Ann Livingston spoke about the effort to slow traffic on Hastings. The City had assessed the speeds as being essentially unchanged despite traffic measures instituted at the community’s request. But Ann noted that whatever the speeds, the pedestrian death rate had dropped remarkably. People suggested a number of original ideas to achieve speed reduction- pushing for speed bumps, frequent rumble strips, ‘Burma Shave’ signs (multiple successive signs with one word on each, ‘killing a pedestrian can ruin your day’), having a clown to direct traffic, making fake traffic cameras which flash, a variety of guerilla actions which will make people think and increase public awareness. Pete mentioned that the Neighborhood Small Grants was coming up and we might get some kids safe signs made for the road
If you want to join the Prior Street Committee, contact email@example.com
420 Hawks development
Elana has been inundated with media requests over this and has done a wonderful job of representing the SRA's concerns
People reported on their impressions of the design. One is that the design is quite severe with no effort at green space or encouraging window boxes, etc. Several asked about parking at the open house, and were told that this was not an important question since ‘these type of people were unlikely to have cars’. The unit type proportions are also currently been reconsidered, with more singles rather than parent/child accommodation.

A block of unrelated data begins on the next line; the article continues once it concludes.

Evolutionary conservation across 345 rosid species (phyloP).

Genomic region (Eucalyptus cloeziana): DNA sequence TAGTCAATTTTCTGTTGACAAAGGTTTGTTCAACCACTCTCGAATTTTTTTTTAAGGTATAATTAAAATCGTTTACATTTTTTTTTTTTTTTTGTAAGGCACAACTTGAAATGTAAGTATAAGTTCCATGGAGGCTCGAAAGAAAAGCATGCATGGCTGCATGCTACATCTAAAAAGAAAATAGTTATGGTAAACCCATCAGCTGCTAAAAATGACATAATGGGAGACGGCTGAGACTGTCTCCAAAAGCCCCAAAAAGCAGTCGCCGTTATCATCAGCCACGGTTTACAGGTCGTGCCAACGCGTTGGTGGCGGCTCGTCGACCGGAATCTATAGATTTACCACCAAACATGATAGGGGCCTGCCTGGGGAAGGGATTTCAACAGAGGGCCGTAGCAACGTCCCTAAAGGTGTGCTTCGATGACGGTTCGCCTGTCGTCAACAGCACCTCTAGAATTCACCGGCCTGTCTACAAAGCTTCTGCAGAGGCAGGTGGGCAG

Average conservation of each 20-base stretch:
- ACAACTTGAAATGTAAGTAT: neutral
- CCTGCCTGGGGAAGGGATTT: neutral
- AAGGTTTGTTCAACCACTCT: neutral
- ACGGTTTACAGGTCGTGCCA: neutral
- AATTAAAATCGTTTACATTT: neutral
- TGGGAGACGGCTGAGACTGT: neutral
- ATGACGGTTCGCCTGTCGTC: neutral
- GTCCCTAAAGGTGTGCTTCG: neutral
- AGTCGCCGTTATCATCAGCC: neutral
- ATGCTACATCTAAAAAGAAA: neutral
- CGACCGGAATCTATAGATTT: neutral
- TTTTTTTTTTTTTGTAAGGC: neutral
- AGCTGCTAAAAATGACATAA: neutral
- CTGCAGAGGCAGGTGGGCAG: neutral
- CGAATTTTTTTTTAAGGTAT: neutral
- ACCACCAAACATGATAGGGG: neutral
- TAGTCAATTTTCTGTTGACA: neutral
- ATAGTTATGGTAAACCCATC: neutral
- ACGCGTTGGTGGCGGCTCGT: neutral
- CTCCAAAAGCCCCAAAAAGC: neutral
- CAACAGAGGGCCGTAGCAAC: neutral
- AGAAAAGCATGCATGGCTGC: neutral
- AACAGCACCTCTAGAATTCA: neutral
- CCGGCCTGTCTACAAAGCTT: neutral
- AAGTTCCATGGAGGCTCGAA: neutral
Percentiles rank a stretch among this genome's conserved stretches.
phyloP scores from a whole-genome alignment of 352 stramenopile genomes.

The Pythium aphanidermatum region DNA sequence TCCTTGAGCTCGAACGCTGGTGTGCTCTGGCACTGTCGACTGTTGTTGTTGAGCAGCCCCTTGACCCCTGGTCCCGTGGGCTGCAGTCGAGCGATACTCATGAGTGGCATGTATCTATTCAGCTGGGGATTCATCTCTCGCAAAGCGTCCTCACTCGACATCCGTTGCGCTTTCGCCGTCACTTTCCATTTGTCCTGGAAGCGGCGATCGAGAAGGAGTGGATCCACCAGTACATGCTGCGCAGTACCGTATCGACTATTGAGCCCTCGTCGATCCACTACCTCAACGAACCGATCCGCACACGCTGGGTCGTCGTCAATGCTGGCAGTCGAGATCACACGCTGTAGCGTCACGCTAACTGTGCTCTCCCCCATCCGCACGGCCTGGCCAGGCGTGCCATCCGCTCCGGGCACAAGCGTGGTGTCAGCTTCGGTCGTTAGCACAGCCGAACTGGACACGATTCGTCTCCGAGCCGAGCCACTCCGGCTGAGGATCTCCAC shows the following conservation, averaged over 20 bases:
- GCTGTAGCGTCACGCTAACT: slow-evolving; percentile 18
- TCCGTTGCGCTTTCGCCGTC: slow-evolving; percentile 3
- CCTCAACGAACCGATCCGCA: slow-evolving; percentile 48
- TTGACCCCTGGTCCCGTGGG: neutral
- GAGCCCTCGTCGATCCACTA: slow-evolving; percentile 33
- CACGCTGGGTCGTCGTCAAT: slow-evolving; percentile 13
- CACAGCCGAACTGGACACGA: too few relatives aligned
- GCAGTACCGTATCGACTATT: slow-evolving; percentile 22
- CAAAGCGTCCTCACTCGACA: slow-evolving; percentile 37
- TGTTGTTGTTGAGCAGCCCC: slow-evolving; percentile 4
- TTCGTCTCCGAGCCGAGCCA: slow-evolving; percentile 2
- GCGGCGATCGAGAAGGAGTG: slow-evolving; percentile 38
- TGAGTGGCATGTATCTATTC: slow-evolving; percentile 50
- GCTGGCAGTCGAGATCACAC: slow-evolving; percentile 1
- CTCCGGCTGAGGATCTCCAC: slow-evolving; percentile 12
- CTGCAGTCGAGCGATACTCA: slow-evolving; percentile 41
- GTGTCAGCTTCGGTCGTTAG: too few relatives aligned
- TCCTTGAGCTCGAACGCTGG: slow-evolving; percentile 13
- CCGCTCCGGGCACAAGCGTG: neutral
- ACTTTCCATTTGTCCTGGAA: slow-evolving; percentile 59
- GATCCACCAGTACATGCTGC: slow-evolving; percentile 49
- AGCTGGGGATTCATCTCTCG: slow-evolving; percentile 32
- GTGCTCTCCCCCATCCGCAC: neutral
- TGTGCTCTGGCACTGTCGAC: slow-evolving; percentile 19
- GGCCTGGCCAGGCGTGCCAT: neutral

These Atira developments are under the LAPP, but they are not not proceeding according to this plan. The housing is supposed to be 'family-focused' housing, but the majority is single residences. The developments are supposed to contribute to a 'street-friendly retail and walkable streetscape', but the development has no retail on the sidewalk and represents a blank space. Elana pressed for both, but the City rep said the LAPP was ‘subject to interpretation’. Also stated that retail requires 15' ceilings and alas, that wasn't possible here. Elana and others expressed concern that letting this go would let the LAPP go.
Ukrainian Hall hosted the open house event, and have significant issues with the development as well. They have written a letter laying out their concerns, which mirror the concerns above. The SRA will work with them to put forward our concerns. Our best approach is to demand they meet the requirements of the LAPP, the requirements from a process that the City sponsored and said they would stick. We need to be prepared to push for it.
Community meeting tomorrow at 7 pm - regular SRA meeting cancelled in lieu